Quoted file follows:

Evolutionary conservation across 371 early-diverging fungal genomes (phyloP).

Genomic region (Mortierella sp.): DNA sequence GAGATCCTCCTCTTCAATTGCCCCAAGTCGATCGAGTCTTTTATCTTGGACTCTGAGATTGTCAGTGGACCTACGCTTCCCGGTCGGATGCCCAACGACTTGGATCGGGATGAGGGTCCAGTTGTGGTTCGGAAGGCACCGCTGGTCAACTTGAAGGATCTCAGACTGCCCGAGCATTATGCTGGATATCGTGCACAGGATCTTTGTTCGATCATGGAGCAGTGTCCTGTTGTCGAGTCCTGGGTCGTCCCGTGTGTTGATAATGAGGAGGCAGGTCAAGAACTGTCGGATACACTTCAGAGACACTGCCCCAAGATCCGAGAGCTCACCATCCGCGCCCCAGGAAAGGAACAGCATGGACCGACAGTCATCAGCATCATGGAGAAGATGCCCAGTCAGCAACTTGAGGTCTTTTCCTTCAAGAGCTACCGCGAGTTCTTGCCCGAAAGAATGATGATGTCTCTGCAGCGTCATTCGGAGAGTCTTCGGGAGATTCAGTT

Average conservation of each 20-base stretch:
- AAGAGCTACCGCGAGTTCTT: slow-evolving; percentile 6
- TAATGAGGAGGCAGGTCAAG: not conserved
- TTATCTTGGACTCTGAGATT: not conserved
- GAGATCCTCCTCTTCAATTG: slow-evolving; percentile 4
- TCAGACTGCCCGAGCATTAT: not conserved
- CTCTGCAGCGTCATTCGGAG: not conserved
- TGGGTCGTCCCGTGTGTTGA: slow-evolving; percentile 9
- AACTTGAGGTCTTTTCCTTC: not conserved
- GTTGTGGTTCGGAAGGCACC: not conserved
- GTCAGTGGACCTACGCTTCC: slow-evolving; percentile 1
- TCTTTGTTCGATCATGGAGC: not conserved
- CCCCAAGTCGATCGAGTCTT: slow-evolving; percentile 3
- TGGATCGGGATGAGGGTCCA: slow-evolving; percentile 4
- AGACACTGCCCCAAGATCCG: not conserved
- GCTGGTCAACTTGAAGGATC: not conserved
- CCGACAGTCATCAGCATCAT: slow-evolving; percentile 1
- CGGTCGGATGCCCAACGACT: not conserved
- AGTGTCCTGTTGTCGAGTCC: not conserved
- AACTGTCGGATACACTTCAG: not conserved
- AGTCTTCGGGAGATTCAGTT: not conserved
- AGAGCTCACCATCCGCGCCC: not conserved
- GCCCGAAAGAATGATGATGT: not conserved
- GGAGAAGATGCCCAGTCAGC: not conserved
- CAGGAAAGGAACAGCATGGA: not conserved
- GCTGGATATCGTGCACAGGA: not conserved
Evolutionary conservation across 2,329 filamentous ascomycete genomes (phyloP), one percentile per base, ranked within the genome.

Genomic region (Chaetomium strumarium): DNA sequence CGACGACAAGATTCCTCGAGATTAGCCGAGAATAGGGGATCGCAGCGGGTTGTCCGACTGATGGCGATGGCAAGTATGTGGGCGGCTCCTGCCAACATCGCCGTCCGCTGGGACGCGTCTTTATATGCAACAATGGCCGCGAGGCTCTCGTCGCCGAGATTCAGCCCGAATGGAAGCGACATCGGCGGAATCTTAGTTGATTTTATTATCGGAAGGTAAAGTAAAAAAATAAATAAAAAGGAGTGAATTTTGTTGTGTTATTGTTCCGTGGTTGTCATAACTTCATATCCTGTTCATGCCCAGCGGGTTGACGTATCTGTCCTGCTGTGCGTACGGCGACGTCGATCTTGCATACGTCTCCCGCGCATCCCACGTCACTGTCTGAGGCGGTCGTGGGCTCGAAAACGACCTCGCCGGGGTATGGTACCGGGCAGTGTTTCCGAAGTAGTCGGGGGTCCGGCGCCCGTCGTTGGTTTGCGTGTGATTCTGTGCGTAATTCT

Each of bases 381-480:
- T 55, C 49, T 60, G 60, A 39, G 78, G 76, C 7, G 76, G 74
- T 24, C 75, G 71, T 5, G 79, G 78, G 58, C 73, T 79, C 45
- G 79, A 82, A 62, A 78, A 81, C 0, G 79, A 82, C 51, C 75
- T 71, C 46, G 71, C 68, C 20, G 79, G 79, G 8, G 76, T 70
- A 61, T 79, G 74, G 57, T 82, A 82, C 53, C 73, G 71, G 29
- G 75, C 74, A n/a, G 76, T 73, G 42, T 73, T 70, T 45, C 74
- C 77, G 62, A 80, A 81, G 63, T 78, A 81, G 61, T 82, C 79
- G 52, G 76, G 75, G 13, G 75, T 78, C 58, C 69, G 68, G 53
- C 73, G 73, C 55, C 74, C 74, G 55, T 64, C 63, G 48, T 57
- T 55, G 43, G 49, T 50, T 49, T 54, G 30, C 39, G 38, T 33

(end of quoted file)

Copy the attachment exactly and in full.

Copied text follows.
Evolutionary conservation across 371 early-diverging fungal genomes (phyloP).

Genomic region (Mortierella sp.): DNA sequence GAGATCCTCCTCTTCAATTGCCCCAAGTCGATCGAGTCTTTTATCTTGGACTCTGAGATTGTCAGTGGACCTACGCTTCCCGGTCGGATGCCCAACGACTTGGATCGGGATGAGGGTCCAGTTGTGGTTCGGAAGGCACCGCTGGTCAACTTGAAGGATCTCAGACTGCCCGAGCATTATGCTGGATATCGTGCACAGGATCTTTGTTCGATCATGGAGCAGTGTCCTGTTGTCGAGTCCTGGGTCGTCCCGTGTGTTGATAATGAGGAGGCAGGTCAAGAACTGTCGGATACACTTCAGAGACACTGCCCCAAGATCCGAGAGCTCACCATCCGCGCCCCAGGAAAGGAACAGCATGGACCGACAGTCATCAGCATCATGGAGAAGATGCCCAGTCAGCAACTTGAGGTCTTTTCCTTCAAGAGCTACCGCGAGTTCTTGCCCGAAAGAATGATGATGTCTCTGCAGCGTCATTCGGAGAGTCTTCGGGAGATTCAGTT

Average conservation of each 20-base stretch:
- AAGAGCTACCGCGAGTTCTT: slow-evolving; percentile 6
- TAATGAGGAGGCAGGTCAAG: not conserved
- TTATCTTGGACTCTGAGATT: not conserved
- GAGATCCTCCTCTTCAATTG: slow-evolving; percentile 4
- TCAGACTGCCCGAGCATTAT: not conserved
- CTCTGCAGCGTCATTCGGAG: not conserved
- TGGGTCGTCCCGTGTGTTGA: slow-evolving; percentile 9
- AACTTGAGGTCTTTTCCTTC: not conserved
- GTTGTGGTTCGGAAGGCACC: not conserved
- GTCAGTGGACCTACGCTTCC: slow-evolving; percentile 1
- TCTTTGTTCGATCATGGAGC: not conserved
- CCCCAAGTCGATCGAGTCTT: slow-evolving; percentile 3
- TGGATCGGGATGAGGGTCCA: slow-evolving; percentile 4
- AGACACTGCCCCAAGATCCG: not conserved
- GCTGGTCAACTTGAAGGATC: not conserved
- CCGACAGTCATCAGCATCAT: slow-evolving; percentile 1
- CGGTCGGATGCCCAACGACT: not conserved
- AGTGTCCTGTTGTCGAGTCC: not conserved
- AACTGTCGGATACACTTCAG: not conserved
- AGTCTTCGGGAGATTCAGTT: not conserved
- AGAGCTCACCATCCGCGCCC: not conserved
- GCCCGAAAGAATGATGATGT: not conserved
- GGAGAAGATGCCCAGTCAGC: not conserved
- CAGGAAAGGAACAGCATGGA: not conserved
- GCTGGATATCGTGCACAGGA: not conserved
Evolutionary conservation across 2,329 filamentous ascomycete genomes (phyloP), one percentile per base, ranked within the genome.

Genomic region (Chaetomium strumarium): DNA sequence CGACGACAAGATTCCTCGAGATTAGCCGAGAATAGGGGATCGCAGCGGGTTGTCCGACTGATGGCGATGGCAAGTATGTGGGCGGCTCCTGCCAACATCGCCGTCCGCTGGGACGCGTCTTTATATGCAACAATGGCCGCGAGGCTCTCGTCGCCGAGATTCAGCCCGAATGGAAGCGACATCGGCGGAATCTTAGTTGATTTTATTATCGGAAGGTAAAGTAAAAAAATAAATAAAAAGGAGTGAATTTTGTTGTGTTATTGTTCCGTGGTTGTCATAACTTCATATCCTGTTCATGCCCAGCGGGTTGACGTATCTGTCCTGCTGTGCGTACGGCGACGTCGATCTTGCATACGTCTCCCGCGCATCCCACGTCACTGTCTGAGGCGGTCGTGGGCTCGAAAACGACCTCGCCGGGGTATGGTACCGGGCAGTGTTTCCGAAGTAGTCGGGGGTCCGGCGCCCGTCGTTGGTTTGCGTGTGATTCTGTGCGTAATTCT

Each of bases 381-480:
- T 55, C 49, T 60, G 60, A 39, G 78, G 76, C 7, G 76, G 74
- T 24, C 75, G 71, T 5, G 79, G 78, G 58, C 73, T 79, C 45
- G 79, A 82, A 62, A 78, A 81, C 0, G 79, A 82, C 51, C 75
- T 71, C 46, G 71, C 68, C 20, G 79, G 79, G 8, G 76, T 70
- A 61, T 79, G 74, G 57, T 82, A 82, C 53, C 73, G 71, G 29
- G 75, C 74, A n/a, G 76, T 73, G 42, T 73, T 70, T 45, C 74
- C 77, G 62, A 80, A 81, G 63, T 78, A 81, G 61, T 82, C 79
- G 52, G 76, G 75, G 13, G 75, T 78, C 58, C 69, G 68, G 53
- C 73, G 73, C 55, C 74, C 74, G 55, T 64, C 63, G 48, T 57
- T 55, G 43, G 49, T 50, T 49, T 54, G 30, C 39, G 38, T 33